In Germany, Investigation Looms for Wirecard and AML Supervisors Alike

By Gabriel Vedrenne

German lawmakers preparing an investigation into Wirecard unveiled a roadmap Friday that includes a probe into potentially lax regulatory supervision over the disgraced payment-services provider, which collapsed in June under the weight of a $2.1 billion accounting scandal.

Ahead of a debate on the scandal, which some have called the largest in Germany’s history, federal lawmakers released a 10-page document confirming their intent to investigate Wirecard’s lobbying, alleged market manipulation and fraud, as well as review efforts by the country’s financial regulator, BaFin, to supervise the firm for anti-money laundering purposes.

“The committee of inquiry shall in particular clarify whether, and if so, to what extent, there have been failures in the [anti-]money laundering supervision of the Wirecard Group,” lawmakers wrote in the document published Friday.

Lawmakers said their investigation must first of all determine why BaFin and other authorities did not classify Wirecard’s holding company, Wirecard AG, as a financial institution before the scandal, and why the holding company’s subsidiary, Wirecard Bank, was the only branch subject to the regulator’s AML oversight.

Authorities instead chose to cast and supervise Wirecard AG as a technology firm, and, as a result, largely declined to review AML controls throughout Wirecard’s entire operation despite knowledge that the payment processor handled around $125 billion of transactions in 2018 alone.

The roadmap published Friday also suggests that the investigation could target Germany’s financial intelligence unit to assess whether possible illegal acts “could have come to light earlier.”

Criticism of Germany’s FIU, which has long contended with manpower shortages and backlogs of thousands of SARs, ramped up again in July after the agency became the target of an unprecedented raid for allegedly not giving law enforcement critical intelligence during a money laundering case.

Officials told lawmakers in written answers after the scandal emerged that the FIU received 132 suspicious activity reports on Wirecard from June 2017 to August of this year, 36 of which flagged transactions involving the company’s managers and board members. Fifty-four Wircard-related SARs have been forwarded to law enforcement, officials wrote.

Wirecard handled payments for CenturionBet, a Maltese gaming firm that Italian courts have identified as a vehicle for the ‘Ndrangheta crime syndicate to launder money, the Financial Times reported last month.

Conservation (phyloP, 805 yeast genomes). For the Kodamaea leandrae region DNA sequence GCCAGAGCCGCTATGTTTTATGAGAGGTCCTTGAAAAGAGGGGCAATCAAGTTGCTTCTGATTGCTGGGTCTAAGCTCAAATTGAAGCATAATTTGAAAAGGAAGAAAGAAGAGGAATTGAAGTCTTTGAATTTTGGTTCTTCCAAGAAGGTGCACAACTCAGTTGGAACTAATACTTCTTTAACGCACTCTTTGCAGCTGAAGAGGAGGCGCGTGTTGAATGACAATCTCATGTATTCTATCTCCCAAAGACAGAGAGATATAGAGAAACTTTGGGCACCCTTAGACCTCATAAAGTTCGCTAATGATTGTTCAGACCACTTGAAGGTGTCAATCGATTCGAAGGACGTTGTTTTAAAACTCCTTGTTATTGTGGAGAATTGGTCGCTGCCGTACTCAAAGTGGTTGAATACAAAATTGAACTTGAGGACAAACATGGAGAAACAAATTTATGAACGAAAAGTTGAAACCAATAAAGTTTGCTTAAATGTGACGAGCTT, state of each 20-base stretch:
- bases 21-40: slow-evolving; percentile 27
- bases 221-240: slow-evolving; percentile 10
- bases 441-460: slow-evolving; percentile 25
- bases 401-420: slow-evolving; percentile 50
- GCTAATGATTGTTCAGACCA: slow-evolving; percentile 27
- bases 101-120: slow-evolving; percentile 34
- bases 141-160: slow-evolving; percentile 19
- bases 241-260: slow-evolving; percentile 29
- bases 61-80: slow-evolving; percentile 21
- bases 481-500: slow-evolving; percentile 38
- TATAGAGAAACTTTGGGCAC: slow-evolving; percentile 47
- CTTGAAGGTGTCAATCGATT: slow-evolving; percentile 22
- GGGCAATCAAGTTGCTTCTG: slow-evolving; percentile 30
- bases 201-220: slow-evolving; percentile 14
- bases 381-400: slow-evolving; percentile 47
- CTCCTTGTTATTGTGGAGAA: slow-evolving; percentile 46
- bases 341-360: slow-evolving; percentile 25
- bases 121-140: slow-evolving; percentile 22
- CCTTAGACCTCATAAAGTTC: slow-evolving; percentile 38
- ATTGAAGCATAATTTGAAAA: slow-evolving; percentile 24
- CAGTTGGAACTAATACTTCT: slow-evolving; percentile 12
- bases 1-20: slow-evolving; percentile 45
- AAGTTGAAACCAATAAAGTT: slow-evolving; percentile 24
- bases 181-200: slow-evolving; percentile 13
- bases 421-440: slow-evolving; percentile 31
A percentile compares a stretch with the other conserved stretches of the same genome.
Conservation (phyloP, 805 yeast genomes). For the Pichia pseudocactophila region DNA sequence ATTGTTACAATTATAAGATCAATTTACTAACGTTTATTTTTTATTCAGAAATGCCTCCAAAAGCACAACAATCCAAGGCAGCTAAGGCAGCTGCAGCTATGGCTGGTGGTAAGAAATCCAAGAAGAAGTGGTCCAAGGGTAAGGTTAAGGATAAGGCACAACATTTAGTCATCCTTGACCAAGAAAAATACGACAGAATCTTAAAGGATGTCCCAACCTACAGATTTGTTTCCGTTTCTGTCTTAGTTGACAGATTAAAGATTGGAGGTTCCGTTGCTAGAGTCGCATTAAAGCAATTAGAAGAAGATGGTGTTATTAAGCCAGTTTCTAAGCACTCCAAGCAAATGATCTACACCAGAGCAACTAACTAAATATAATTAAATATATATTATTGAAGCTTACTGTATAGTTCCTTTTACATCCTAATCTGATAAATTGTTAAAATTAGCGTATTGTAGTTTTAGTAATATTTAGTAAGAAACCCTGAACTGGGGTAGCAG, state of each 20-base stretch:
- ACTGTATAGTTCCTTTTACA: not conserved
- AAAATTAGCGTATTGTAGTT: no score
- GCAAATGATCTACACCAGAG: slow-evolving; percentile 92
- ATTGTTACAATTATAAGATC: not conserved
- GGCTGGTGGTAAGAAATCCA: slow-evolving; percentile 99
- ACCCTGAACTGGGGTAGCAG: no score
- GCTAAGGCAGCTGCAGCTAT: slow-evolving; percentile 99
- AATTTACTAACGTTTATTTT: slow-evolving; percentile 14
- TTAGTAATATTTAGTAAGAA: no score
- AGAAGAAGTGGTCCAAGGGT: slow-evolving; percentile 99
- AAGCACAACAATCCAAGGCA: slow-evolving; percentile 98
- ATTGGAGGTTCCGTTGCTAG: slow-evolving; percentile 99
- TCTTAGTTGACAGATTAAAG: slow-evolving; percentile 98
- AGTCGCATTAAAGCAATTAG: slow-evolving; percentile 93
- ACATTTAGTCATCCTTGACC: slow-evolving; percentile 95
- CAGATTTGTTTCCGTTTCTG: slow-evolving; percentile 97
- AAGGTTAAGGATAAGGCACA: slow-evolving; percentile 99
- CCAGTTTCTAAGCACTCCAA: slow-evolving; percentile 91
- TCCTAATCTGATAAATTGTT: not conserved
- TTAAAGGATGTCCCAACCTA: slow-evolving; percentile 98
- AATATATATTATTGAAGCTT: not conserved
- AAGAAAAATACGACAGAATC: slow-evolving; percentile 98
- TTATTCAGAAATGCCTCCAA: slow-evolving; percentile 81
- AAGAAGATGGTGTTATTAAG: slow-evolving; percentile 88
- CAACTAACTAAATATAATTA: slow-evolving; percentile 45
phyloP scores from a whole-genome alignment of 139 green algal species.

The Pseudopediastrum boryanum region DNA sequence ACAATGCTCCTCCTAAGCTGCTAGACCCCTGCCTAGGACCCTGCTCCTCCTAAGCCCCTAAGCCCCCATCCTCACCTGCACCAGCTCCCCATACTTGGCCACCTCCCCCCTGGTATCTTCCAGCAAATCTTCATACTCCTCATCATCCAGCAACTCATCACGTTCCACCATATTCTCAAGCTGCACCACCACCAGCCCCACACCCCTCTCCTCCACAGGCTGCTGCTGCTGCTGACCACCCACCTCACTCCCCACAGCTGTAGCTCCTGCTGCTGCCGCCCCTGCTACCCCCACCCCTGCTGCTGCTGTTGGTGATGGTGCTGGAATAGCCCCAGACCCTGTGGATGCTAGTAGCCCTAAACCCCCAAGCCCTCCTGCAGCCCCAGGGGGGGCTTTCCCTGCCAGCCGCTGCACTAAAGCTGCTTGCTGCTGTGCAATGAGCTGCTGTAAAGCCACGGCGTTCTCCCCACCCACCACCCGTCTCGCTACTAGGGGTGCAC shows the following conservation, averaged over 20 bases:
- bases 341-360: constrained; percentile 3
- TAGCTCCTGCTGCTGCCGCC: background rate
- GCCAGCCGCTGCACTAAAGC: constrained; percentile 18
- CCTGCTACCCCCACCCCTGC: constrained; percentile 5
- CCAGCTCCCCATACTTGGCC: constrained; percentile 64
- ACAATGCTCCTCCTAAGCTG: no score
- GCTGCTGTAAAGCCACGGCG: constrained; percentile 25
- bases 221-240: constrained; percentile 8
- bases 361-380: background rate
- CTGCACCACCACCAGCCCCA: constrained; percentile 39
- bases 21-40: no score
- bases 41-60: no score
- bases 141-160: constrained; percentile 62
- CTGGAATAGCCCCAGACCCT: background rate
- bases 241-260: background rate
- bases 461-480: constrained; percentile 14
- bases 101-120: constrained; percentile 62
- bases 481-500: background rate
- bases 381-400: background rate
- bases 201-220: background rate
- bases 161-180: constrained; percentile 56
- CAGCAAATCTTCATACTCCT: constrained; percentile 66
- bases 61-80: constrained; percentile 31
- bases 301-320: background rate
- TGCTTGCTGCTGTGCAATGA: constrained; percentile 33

Markus Braun, the company’s chief executive, was arrested in July for his alleged role in the scandal, which involved the use of third-party transactions to falsely inflate the payment processor’s value.

Lawmakers have since questioned several officials, including Finance Minister Olaf Scholz and BaFin President Felix Hufeld, for details of the collapse, but their purportedly unconvincing answers led four of the six political parties in Germany’s Parliament to push for a deeper inquiry.

“The problematic, complex structure of AML supervision in Germany clearly led to a situation where no one was really regulating Wirecard,” Niklas Auffermann, a partner with the FS-PP law firm in Berlin, told ACAMS “Germany’s AML laws themselves do not constitute a masterpiece, but at times the supervisory structure amplified the deficiencies.”

Hufeld in particular has rejected calls for his resignation despite his agency’s alleged supervisory failures vis-a-vis Wirecard.

A committee of inquiry, which requires approval from at least a quarter of the Parliament to begin proceedings, has the legal power to access confidential files but witnesses have the option of refusing to testify. A vote is expected at the end of the month.

The investigation proposed in Friday’s roadmap must also determine whether the German government’s AML supervision requires an overhaul beyond what the finance minister pitched to lawmakers in July.

Contact Gabriel Vedrenne at

Topics : Fraud , Anti-money laundering
Source: Germany
Document Date: September 11, 2020